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Jive bike is a folding ride for chic geeks

About the author

Ken is a freelance writer and editor who resides in suburban Milwaukee, Wisconsin. A former newspaper reporter and magazine editor, Ken has more than 25 years of editorial and communications experience.

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Despite recent strides worldwide, attempts to make cycling to work more attractive to commuters has been a Sisyphean task, much like convincing Americans to pay attention to football between World Cups.

Enter the sleek Jive bike from London-based Jam Vehicles. The electric-assisted folding bicycle systematically eliminates commuters’ traditional objections to getting in the saddle.

Arriving at work lathered in sweat? Not an issue, thanks to a 250w brushless electric motor, mounted inside the front wheel hub, which provides sufficient scoot for sustained  16mph travel. Dry-cleaning bills from a greasy chain and splattered mud? It’s covered, literally, courtesy of a chainless, mechanical drivetrain (a combination of shaft and belt drives) housed inside the frame. Can’t take it with you? You can. About 15 seconds is enough to collapse the 33lb Jive into what looks like a bespoke dually unicycle, for easy carrying in a train station or office.

The Jive consists of an aluminium frame, a lithium polymer battery that recharges in two hours via any electrical outlet, hydraulic disc brakes and wireless smartphone connectivity through Bluetooth. Yet another entrant in the competitive, build-a-better-mousetrap world of electric-assisted foldable bikes – the Mando Footloose and Gocycle have recently reached market – the Jive can travel up to 20 miles on a full battery charge and is operable in either full-electric, partial-assist or no-assist ride modes.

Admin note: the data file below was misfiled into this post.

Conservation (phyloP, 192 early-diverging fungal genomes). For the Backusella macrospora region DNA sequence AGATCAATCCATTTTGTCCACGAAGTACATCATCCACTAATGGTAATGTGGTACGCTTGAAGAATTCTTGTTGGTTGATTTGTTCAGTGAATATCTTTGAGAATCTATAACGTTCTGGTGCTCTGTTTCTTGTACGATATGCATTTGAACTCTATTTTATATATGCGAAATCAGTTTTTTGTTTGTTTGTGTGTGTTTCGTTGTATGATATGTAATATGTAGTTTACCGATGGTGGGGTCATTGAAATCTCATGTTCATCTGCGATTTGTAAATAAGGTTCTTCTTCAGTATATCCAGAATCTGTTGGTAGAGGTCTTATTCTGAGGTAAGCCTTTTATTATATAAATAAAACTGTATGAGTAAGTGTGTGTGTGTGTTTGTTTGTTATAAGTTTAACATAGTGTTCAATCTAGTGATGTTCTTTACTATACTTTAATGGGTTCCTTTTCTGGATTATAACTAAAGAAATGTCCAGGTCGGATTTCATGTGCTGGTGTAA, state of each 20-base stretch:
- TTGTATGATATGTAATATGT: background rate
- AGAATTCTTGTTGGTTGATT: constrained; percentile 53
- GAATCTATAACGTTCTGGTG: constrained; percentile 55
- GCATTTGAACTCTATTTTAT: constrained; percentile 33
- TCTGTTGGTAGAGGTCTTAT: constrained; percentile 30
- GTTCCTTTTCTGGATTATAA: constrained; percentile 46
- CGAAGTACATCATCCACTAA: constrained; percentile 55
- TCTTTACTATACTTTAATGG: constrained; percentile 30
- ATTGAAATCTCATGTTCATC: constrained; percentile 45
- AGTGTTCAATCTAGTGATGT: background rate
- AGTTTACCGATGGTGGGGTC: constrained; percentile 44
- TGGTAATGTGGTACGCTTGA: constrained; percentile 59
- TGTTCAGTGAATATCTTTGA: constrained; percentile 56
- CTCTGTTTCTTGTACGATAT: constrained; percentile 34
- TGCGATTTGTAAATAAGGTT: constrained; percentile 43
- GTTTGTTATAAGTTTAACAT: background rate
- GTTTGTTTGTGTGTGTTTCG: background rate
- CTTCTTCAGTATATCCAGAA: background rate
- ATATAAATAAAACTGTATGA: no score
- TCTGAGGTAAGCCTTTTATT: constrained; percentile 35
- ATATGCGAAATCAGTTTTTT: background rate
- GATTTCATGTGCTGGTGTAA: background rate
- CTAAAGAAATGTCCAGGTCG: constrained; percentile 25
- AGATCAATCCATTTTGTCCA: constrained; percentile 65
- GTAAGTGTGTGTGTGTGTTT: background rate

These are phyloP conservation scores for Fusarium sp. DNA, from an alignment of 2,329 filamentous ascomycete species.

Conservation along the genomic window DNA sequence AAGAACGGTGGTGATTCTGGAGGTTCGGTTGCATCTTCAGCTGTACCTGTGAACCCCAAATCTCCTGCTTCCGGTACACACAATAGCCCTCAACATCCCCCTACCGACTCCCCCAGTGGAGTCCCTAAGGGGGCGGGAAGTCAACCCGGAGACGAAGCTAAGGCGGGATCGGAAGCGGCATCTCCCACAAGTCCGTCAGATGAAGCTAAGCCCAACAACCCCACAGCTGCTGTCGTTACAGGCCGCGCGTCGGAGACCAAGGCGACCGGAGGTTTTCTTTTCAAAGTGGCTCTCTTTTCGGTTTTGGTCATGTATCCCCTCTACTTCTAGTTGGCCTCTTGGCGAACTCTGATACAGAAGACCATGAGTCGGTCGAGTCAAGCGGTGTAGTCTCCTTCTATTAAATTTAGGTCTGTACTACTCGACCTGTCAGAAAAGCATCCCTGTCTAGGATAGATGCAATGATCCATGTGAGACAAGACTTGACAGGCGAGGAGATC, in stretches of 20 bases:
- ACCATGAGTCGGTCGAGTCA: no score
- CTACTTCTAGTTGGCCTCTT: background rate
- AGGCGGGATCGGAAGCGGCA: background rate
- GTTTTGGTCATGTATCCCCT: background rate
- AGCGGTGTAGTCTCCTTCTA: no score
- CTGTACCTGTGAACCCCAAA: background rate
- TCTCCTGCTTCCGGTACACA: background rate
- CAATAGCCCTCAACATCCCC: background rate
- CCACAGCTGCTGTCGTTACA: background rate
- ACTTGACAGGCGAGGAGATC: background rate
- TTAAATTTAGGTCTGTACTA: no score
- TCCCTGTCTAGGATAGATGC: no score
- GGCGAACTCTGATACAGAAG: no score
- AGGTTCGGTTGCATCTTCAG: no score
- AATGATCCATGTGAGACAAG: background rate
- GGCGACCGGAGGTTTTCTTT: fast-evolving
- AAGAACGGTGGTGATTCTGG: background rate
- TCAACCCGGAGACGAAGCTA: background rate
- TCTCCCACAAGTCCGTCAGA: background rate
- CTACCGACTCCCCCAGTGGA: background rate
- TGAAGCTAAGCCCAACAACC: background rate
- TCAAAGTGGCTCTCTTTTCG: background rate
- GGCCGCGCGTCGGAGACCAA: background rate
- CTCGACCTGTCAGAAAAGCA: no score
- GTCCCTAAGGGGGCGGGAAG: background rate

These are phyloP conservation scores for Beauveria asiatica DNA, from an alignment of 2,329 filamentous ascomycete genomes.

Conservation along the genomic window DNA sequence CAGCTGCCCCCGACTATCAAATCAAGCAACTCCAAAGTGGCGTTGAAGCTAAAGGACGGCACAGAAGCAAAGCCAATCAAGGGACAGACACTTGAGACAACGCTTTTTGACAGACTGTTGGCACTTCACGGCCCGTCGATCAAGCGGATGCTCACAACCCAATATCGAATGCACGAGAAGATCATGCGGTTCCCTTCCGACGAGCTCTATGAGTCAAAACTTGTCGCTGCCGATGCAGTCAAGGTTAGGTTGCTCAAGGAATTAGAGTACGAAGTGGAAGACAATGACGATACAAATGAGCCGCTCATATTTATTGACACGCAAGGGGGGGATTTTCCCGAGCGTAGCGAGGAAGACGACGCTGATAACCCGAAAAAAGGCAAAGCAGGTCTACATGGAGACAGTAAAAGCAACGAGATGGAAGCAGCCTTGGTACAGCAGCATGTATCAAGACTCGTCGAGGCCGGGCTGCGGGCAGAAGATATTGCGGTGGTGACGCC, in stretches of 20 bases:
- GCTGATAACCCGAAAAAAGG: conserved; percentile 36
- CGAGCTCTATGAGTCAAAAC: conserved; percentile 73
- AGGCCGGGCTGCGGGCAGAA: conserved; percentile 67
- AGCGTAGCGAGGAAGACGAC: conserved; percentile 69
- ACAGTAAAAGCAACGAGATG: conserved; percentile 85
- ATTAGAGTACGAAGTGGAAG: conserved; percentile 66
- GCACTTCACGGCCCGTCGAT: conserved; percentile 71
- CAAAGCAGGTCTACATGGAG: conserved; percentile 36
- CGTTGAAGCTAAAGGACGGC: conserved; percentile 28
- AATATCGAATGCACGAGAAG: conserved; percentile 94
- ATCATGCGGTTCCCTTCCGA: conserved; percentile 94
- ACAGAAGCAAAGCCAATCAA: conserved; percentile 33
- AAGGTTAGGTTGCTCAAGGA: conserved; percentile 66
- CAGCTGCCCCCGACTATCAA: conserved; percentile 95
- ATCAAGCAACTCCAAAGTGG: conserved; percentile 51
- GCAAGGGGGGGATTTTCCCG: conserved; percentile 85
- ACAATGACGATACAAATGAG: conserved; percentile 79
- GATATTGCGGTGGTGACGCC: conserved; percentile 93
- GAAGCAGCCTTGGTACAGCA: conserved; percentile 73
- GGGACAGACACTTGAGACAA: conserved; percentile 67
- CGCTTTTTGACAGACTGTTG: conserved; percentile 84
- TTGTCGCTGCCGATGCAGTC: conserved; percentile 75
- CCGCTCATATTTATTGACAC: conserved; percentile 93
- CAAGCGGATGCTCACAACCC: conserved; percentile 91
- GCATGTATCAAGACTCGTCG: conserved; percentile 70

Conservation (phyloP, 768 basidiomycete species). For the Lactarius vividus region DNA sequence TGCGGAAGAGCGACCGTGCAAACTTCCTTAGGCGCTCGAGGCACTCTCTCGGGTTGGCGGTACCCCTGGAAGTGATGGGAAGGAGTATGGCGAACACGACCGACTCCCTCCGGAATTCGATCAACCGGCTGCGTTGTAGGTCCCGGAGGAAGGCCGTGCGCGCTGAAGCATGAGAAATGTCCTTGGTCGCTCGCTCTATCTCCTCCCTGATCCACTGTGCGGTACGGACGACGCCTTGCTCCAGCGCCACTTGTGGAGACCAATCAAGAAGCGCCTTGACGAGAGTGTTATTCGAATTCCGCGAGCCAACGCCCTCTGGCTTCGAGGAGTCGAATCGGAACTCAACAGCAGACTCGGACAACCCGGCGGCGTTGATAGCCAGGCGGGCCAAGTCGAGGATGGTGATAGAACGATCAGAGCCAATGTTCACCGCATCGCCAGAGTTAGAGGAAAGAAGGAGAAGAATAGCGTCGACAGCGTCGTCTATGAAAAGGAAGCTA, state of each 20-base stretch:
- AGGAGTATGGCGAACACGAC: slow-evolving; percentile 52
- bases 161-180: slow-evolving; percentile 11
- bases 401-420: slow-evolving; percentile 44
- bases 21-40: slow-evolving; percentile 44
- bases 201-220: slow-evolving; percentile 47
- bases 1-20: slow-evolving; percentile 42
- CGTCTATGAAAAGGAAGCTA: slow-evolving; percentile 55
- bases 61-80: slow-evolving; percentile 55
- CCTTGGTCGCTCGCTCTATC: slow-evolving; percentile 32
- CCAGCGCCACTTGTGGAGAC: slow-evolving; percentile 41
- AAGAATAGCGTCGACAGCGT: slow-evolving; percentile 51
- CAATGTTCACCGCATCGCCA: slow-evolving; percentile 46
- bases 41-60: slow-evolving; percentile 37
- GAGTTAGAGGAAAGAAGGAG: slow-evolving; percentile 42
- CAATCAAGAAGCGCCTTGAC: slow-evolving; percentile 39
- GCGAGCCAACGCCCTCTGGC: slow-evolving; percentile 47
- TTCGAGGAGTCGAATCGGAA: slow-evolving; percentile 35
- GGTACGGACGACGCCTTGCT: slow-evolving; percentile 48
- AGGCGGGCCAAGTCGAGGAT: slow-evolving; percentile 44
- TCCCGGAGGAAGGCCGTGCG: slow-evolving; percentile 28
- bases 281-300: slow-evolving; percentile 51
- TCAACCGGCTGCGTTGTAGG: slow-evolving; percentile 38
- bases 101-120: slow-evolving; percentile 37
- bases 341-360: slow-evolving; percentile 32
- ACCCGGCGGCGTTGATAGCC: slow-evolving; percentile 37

“Our objective was to make the sleekest and most beautiful bike on the market, so we covered the drivetrain and the two hinges that allow the bike to fold,” says Jam founder Marcin Piatkowski. “And because the drivetrain is encapsulated, it’s 100% maintenance-free.”

Piatkowski also notes that roughly 95% of the energy generated through pedalling is transferred to the rear wheel, a remarkable percentage. Over time, conventional bicycle chains become stretched, rusty and dirty, which reduces a bike’s efficiency to around 50% or 60%, he says.

The Jive earns further tech-geek points with a tiny Arduino computer mounted inside the front of the frame, which enables smartphone integration through the Jive app. After downloading, a rider need only clip a smartphone to the bike’s “dashboard” to view features such as Google maps, a speedometer and trip odometer, calories burned and other useful parameters.

“You can even adjust the throttle using the mobile application,” Piatkowski says. “If you launch a product like this, it must have a computer on board. Then it appeals to tech geeks, as well as commuters for whom being eco-conscious is more than just a lifestyle choice. It’s also a status symbol.”

The Jive will be manufactured in Piatkowski’s hometown of Mielic, Poland. Its maker claims that 4,500 bikes are already on order. The price tag? An initial 100 were made available at a special introductory rate of £1,499 (roughly $2,500) to residents of London, where the product is being launched, but when production ramps up in summer 2015, the bikes will list for around $3,200.

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